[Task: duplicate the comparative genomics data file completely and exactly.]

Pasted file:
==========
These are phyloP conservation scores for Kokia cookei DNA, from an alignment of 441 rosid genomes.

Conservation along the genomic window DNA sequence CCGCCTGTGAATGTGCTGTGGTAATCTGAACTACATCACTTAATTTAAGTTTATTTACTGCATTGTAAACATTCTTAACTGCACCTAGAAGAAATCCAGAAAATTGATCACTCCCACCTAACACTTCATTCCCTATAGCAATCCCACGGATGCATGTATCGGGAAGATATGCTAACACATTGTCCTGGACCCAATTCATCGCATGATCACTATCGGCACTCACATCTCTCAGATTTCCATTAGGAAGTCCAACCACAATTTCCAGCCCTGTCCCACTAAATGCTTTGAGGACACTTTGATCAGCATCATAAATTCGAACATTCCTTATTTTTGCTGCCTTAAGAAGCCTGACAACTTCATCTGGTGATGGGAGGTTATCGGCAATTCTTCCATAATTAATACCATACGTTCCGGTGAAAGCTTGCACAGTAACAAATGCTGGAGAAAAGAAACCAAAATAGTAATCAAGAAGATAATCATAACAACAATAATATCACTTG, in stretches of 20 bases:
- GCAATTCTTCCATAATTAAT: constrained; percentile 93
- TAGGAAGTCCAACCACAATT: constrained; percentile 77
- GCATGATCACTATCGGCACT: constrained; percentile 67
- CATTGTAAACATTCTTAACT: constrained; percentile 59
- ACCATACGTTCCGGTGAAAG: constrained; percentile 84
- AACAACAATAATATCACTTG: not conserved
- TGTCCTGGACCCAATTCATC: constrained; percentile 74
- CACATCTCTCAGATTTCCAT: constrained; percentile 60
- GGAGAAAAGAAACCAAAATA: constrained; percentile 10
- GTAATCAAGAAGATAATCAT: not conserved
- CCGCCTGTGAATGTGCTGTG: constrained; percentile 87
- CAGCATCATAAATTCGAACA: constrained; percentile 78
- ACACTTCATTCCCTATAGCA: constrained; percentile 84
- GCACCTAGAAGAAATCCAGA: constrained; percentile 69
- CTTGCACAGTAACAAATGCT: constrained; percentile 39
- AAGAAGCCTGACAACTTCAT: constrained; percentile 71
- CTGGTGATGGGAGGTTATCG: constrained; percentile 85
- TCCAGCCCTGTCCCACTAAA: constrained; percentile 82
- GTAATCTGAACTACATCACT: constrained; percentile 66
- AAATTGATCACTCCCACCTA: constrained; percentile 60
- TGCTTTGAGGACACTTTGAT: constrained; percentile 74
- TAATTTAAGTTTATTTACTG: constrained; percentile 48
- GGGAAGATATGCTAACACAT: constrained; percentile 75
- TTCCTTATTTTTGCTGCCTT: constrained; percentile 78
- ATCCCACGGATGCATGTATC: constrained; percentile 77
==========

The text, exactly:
These are phyloP conservation scores for Kokia cookei DNA, from an alignment of 441 rosid genomes.

Conservation along the genomic window DNA sequence CCGCCTGTGAATGTGCTGTGGTAATCTGAACTACATCACTTAATTTAAGTTTATTTACTGCATTGTAAACATTCTTAACTGCACCTAGAAGAAATCCAGAAAATTGATCACTCCCACCTAACACTTCATTCCCTATAGCAATCCCACGGATGCATGTATCGGGAAGATATGCTAACACATTGTCCTGGACCCAATTCATCGCATGATCACTATCGGCACTCACATCTCTCAGATTTCCATTAGGAAGTCCAACCACAATTTCCAGCCCTGTCCCACTAAATGCTTTGAGGACACTTTGATCAGCATCATAAATTCGAACATTCCTTATTTTTGCTGCCTTAAGAAGCCTGACAACTTCATCTGGTGATGGGAGGTTATCGGCAATTCTTCCATAATTAATACCATACGTTCCGGTGAAAGCTTGCACAGTAACAAATGCTGGAGAAAAGAAACCAAAATAGTAATCAAGAAGATAATCATAACAACAATAATATCACTTG, in stretches of 20 bases:
- GCAATTCTTCCATAATTAAT: constrained; percentile 93
- TAGGAAGTCCAACCACAATT: constrained; percentile 77
- GCATGATCACTATCGGCACT: constrained; percentile 67
- CATTGTAAACATTCTTAACT: constrained; percentile 59
- ACCATACGTTCCGGTGAAAG: constrained; percentile 84
- AACAACAATAATATCACTTG: not conserved
- TGTCCTGGACCCAATTCATC: constrained; percentile 74
- CACATCTCTCAGATTTCCAT: constrained; percentile 60
- GGAGAAAAGAAACCAAAATA: constrained; percentile 10
- GTAATCAAGAAGATAATCAT: not conserved
- CCGCCTGTGAATGTGCTGTG: constrained; percentile 87
- CAGCATCATAAATTCGAACA: constrained; percentile 78
- ACACTTCATTCCCTATAGCA: constrained; percentile 84
- GCACCTAGAAGAAATCCAGA: constrained; percentile 69
- CTTGCACAGTAACAAATGCT: constrained; percentile 39
- AAGAAGCCTGACAACTTCAT: constrained; percentile 71
- CTGGTGATGGGAGGTTATCG: constrained; percentile 85
- TCCAGCCCTGTCCCACTAAA: constrained; percentile 82
- GTAATCTGAACTACATCACT: constrained; percentile 66
- AAATTGATCACTCCCACCTA: constrained; percentile 60
- TGCTTTGAGGACACTTTGAT: constrained; percentile 74
- TAATTTAAGTTTATTTACTG: constrained; percentile 48
- GGGAAGATATGCTAACACAT: constrained; percentile 75
- TTCCTTATTTTTGCTGCCTT: constrained; percentile 78
- ATCCCACGGATGCATGTATC: constrained; percentile 77